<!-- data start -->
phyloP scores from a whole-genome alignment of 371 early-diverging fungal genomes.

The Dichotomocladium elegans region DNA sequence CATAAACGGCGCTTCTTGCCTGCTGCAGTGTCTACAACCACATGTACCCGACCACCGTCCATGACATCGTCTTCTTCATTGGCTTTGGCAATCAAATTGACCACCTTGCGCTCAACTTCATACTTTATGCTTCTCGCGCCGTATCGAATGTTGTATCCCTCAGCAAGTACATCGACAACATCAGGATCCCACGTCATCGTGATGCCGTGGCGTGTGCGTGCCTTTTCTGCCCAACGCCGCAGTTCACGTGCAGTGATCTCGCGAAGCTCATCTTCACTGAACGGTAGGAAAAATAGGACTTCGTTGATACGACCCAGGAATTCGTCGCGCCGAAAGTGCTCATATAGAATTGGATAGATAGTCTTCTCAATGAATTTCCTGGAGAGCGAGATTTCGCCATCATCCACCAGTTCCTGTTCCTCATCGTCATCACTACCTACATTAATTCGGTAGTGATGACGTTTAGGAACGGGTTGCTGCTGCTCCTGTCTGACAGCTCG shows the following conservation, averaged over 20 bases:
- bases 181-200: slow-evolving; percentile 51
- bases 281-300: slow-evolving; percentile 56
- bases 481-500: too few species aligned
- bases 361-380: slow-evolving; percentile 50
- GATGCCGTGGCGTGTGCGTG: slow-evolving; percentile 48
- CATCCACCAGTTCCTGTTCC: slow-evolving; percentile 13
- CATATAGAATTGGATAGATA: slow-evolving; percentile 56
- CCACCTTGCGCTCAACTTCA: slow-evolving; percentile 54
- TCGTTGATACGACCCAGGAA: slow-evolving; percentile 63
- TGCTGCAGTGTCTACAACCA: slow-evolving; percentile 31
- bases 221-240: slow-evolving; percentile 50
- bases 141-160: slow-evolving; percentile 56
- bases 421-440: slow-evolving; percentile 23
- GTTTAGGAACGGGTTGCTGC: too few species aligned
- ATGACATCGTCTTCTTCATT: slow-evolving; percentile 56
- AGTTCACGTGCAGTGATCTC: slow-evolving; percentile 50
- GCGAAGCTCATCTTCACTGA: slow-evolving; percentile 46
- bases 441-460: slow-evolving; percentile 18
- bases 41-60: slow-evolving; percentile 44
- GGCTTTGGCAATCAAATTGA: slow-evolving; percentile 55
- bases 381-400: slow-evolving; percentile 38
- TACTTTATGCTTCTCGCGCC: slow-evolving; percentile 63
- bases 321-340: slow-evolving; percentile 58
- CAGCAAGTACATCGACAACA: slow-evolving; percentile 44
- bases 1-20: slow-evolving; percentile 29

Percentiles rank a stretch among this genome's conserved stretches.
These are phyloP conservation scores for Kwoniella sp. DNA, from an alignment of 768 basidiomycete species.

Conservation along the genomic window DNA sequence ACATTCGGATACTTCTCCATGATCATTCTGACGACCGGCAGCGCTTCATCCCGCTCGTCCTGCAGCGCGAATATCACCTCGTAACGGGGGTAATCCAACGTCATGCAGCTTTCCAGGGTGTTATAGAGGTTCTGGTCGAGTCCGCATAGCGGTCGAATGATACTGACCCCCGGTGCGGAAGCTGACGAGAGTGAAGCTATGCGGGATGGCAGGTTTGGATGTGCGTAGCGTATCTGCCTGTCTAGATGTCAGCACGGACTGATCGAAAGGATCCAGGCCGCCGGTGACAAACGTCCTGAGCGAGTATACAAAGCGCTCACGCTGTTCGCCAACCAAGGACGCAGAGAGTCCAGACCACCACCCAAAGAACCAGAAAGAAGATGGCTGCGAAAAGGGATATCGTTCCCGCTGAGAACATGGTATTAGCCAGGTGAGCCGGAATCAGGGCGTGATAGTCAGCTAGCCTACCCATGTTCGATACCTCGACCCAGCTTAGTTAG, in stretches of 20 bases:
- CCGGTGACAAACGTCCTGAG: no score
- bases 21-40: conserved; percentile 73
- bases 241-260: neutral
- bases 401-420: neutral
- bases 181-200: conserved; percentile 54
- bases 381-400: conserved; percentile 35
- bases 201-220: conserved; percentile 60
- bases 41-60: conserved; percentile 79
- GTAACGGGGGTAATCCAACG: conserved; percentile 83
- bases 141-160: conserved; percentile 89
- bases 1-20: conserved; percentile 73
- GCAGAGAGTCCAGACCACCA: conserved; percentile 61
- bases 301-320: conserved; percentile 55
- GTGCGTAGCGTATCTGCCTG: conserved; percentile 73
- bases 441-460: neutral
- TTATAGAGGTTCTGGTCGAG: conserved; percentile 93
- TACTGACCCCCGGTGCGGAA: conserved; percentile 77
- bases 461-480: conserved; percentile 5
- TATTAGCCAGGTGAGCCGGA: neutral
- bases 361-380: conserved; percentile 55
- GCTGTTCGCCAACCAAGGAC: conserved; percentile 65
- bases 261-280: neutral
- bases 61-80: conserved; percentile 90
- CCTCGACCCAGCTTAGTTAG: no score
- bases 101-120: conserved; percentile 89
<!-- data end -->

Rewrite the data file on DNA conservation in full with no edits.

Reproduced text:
phyloP scores from a whole-genome alignment of 371 early-diverging fungal genomes.

The Dichotomocladium elegans region DNA sequence CATAAACGGCGCTTCTTGCCTGCTGCAGTGTCTACAACCACATGTACCCGACCACCGTCCATGACATCGTCTTCTTCATTGGCTTTGGCAATCAAATTGACCACCTTGCGCTCAACTTCATACTTTATGCTTCTCGCGCCGTATCGAATGTTGTATCCCTCAGCAAGTACATCGACAACATCAGGATCCCACGTCATCGTGATGCCGTGGCGTGTGCGTGCCTTTTCTGCCCAACGCCGCAGTTCACGTGCAGTGATCTCGCGAAGCTCATCTTCACTGAACGGTAGGAAAAATAGGACTTCGTTGATACGACCCAGGAATTCGTCGCGCCGAAAGTGCTCATATAGAATTGGATAGATAGTCTTCTCAATGAATTTCCTGGAGAGCGAGATTTCGCCATCATCCACCAGTTCCTGTTCCTCATCGTCATCACTACCTACATTAATTCGGTAGTGATGACGTTTAGGAACGGGTTGCTGCTGCTCCTGTCTGACAGCTCG shows the following conservation, averaged over 20 bases:
- bases 181-200: slow-evolving; percentile 51
- bases 281-300: slow-evolving; percentile 56
- bases 481-500: too few species aligned
- bases 361-380: slow-evolving; percentile 50
- GATGCCGTGGCGTGTGCGTG: slow-evolving; percentile 48
- CATCCACCAGTTCCTGTTCC: slow-evolving; percentile 13
- CATATAGAATTGGATAGATA: slow-evolving; percentile 56
- CCACCTTGCGCTCAACTTCA: slow-evolving; percentile 54
- TCGTTGATACGACCCAGGAA: slow-evolving; percentile 63
- TGCTGCAGTGTCTACAACCA: slow-evolving; percentile 31
- bases 221-240: slow-evolving; percentile 50
- bases 141-160: slow-evolving; percentile 56
- bases 421-440: slow-evolving; percentile 23
- GTTTAGGAACGGGTTGCTGC: too few species aligned
- ATGACATCGTCTTCTTCATT: slow-evolving; percentile 56
- AGTTCACGTGCAGTGATCTC: slow-evolving; percentile 50
- GCGAAGCTCATCTTCACTGA: slow-evolving; percentile 46
- bases 441-460: slow-evolving; percentile 18
- bases 41-60: slow-evolving; percentile 44
- GGCTTTGGCAATCAAATTGA: slow-evolving; percentile 55
- bases 381-400: slow-evolving; percentile 38
- TACTTTATGCTTCTCGCGCC: slow-evolving; percentile 63
- bases 321-340: slow-evolving; percentile 58
- CAGCAAGTACATCGACAACA: slow-evolving; percentile 44
- bases 1-20: slow-evolving; percentile 29

Percentiles rank a stretch among this genome's conserved stretches.
These are phyloP conservation scores for Kwoniella sp. DNA, from an alignment of 768 basidiomycete species.

Conservation along the genomic window DNA sequence ACATTCGGATACTTCTCCATGATCATTCTGACGACCGGCAGCGCTTCATCCCGCTCGTCCTGCAGCGCGAATATCACCTCGTAACGGGGGTAATCCAACGTCATGCAGCTTTCCAGGGTGTTATAGAGGTTCTGGTCGAGTCCGCATAGCGGTCGAATGATACTGACCCCCGGTGCGGAAGCTGACGAGAGTGAAGCTATGCGGGATGGCAGGTTTGGATGTGCGTAGCGTATCTGCCTGTCTAGATGTCAGCACGGACTGATCGAAAGGATCCAGGCCGCCGGTGACAAACGTCCTGAGCGAGTATACAAAGCGCTCACGCTGTTCGCCAACCAAGGACGCAGAGAGTCCAGACCACCACCCAAAGAACCAGAAAGAAGATGGCTGCGAAAAGGGATATCGTTCCCGCTGAGAACATGGTATTAGCCAGGTGAGCCGGAATCAGGGCGTGATAGTCAGCTAGCCTACCCATGTTCGATACCTCGACCCAGCTTAGTTAG, in stretches of 20 bases:
- CCGGTGACAAACGTCCTGAG: no score
- bases 21-40: conserved; percentile 73
- bases 241-260: neutral
- bases 401-420: neutral
- bases 181-200: conserved; percentile 54
- bases 381-400: conserved; percentile 35
- bases 201-220: conserved; percentile 60
- bases 41-60: conserved; percentile 79
- GTAACGGGGGTAATCCAACG: conserved; percentile 83
- bases 141-160: conserved; percentile 89
- bases 1-20: conserved; percentile 73
- GCAGAGAGTCCAGACCACCA: conserved; percentile 61
- bases 301-320: conserved; percentile 55
- GTGCGTAGCGTATCTGCCTG: conserved; percentile 73
- bases 441-460: neutral
- TTATAGAGGTTCTGGTCGAG: conserved; percentile 93
- TACTGACCCCCGGTGCGGAA: conserved; percentile 77
- bases 461-480: conserved; percentile 5
- TATTAGCCAGGTGAGCCGGA: neutral
- bases 361-380: conserved; percentile 55
- GCTGTTCGCCAACCAAGGAC: conserved; percentile 65
- bases 261-280: neutral
- bases 61-80: conserved; percentile 90
- CCTCGACCCAGCTTAGTTAG: no score
- bases 101-120: conserved; percentile 89